Every morning during medical school, I would block all Internet use for two hours. Internet free mornings created the space to do genuinely focused work. I would still allow myself my guilty internet pleasures, but I wouldn’t let them enslave me.

I continue this practice to this day. During residency, I didn’t buy a smartphone so I could read/study on the Boston Metro on my daily commute. These days, I block my access to e-mail on my phone and computer from 6 PM to noon the next day.

Because I can do more focused work, I feel more accomplished. By creating dedicated time for distractions, I enjoy them more.

Habit #7: Chase one rabbit (focus)

“Chase one rabbit, catch it. Chase two, catch neither.” These are the wise words of my Stanford advisor, Dr. Oscar Salvatierra.

You can use this habit in almost every situation.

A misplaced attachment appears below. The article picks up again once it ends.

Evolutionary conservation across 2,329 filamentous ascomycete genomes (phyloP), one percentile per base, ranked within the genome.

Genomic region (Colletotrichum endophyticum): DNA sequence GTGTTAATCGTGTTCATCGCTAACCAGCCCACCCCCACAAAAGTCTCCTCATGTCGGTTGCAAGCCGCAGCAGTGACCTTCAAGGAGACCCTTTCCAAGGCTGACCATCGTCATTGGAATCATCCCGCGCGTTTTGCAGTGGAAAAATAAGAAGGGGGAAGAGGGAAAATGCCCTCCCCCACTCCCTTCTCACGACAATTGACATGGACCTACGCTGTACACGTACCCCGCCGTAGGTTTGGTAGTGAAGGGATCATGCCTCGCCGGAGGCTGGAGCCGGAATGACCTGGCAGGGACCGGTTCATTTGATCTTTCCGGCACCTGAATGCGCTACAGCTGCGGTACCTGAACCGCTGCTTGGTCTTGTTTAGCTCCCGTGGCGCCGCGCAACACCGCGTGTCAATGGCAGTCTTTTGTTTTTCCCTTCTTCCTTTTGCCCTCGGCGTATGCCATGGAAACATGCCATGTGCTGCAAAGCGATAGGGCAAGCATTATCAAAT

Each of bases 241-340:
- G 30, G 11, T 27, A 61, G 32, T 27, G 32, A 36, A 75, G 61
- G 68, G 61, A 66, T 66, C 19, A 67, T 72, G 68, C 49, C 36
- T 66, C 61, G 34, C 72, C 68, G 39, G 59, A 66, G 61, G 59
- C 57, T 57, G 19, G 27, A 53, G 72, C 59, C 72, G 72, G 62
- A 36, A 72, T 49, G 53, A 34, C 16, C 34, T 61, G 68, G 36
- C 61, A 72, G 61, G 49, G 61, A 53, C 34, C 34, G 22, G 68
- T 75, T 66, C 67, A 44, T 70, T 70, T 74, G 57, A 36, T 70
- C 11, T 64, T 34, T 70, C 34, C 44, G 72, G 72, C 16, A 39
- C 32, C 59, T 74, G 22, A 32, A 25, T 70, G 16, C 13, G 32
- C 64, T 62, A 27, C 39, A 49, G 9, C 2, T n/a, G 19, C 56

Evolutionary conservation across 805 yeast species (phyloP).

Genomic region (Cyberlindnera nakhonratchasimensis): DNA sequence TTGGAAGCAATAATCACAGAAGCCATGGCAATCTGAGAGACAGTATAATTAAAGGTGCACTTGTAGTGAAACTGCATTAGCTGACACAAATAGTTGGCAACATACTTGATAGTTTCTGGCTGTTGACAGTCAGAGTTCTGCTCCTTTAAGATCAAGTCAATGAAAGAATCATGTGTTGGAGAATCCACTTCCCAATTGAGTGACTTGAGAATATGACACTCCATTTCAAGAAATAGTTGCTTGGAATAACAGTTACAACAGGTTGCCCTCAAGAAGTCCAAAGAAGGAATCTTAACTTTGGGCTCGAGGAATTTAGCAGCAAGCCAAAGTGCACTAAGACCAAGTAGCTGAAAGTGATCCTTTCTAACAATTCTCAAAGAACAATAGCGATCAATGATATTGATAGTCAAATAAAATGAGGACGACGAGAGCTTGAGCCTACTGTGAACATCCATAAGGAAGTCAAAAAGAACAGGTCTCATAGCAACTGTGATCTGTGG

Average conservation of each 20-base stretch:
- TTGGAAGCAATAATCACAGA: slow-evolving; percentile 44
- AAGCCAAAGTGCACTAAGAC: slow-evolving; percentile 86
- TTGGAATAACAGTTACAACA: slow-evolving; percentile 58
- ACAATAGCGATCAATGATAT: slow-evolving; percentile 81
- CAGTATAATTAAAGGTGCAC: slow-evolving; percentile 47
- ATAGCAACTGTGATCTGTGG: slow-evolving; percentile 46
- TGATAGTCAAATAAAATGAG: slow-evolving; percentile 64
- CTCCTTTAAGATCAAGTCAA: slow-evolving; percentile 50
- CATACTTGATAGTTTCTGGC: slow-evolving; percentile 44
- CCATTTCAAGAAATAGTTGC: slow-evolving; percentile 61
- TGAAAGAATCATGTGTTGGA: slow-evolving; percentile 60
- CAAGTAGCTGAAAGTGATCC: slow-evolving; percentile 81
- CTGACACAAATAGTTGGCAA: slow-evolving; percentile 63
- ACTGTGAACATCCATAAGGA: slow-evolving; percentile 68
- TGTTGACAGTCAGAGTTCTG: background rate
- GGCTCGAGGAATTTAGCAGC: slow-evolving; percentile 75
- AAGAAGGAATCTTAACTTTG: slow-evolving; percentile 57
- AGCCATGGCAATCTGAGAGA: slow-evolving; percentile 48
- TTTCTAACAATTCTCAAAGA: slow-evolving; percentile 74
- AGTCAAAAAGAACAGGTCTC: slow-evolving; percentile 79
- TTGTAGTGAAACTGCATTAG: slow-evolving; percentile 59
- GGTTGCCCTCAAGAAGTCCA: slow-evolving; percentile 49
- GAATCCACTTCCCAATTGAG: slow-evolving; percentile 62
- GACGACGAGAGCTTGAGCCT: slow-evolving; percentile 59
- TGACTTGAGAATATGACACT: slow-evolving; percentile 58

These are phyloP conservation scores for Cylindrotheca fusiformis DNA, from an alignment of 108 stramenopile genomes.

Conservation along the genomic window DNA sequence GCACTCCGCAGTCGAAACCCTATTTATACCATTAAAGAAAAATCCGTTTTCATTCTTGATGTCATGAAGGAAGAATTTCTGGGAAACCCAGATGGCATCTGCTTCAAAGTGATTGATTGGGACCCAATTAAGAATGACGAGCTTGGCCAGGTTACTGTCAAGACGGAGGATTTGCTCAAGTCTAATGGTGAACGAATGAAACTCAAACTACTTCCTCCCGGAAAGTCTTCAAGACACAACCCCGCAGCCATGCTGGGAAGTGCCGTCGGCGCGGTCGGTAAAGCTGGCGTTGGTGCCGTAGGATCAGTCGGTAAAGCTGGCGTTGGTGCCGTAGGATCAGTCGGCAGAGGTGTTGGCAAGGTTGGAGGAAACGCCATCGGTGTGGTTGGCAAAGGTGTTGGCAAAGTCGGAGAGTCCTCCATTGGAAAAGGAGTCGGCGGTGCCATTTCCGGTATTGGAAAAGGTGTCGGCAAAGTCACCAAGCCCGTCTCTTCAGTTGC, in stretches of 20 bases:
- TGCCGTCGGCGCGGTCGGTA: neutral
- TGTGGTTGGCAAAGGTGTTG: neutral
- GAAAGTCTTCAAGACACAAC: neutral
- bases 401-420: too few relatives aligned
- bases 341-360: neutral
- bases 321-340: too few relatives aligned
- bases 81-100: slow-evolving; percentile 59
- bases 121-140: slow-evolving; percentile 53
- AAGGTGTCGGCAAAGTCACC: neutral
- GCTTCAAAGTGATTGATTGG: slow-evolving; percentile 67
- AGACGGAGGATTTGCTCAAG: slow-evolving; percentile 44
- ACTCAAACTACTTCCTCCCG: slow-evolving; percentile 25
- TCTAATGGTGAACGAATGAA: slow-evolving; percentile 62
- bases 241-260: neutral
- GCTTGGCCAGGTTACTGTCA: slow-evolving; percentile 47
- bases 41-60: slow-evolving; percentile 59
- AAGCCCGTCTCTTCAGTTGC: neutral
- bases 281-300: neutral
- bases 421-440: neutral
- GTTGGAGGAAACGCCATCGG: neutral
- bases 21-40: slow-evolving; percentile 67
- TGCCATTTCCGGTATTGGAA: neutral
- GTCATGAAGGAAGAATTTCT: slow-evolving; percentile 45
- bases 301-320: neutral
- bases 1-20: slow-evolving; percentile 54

Many first-year Stanford classmates siphoned their time into research projects or shadowing. Instead, I focused on mastering and retaining the boards relevant material from class.

As Ray Dalio once wrote, “While you can have virtually anything you want, you can’t have everything you want. Life is like a giant smorgasbord with more delicious alternatives than you can ever hope to taste. Choosing a goal often means rejecting some things you want to get other things that you want or need even more.”

Once I developed a system for mastery and retention, I added other things. I did a year-long HHMI research fellowship and found productive shadowing.

But I chased each rabbit one at a time.

Habit #8: Journaling to identify my root anxiety

In medical school anxiety is inevitable, and its effects are pernicious. Ignorance of your stressors can derail even the best Step 1 study plan.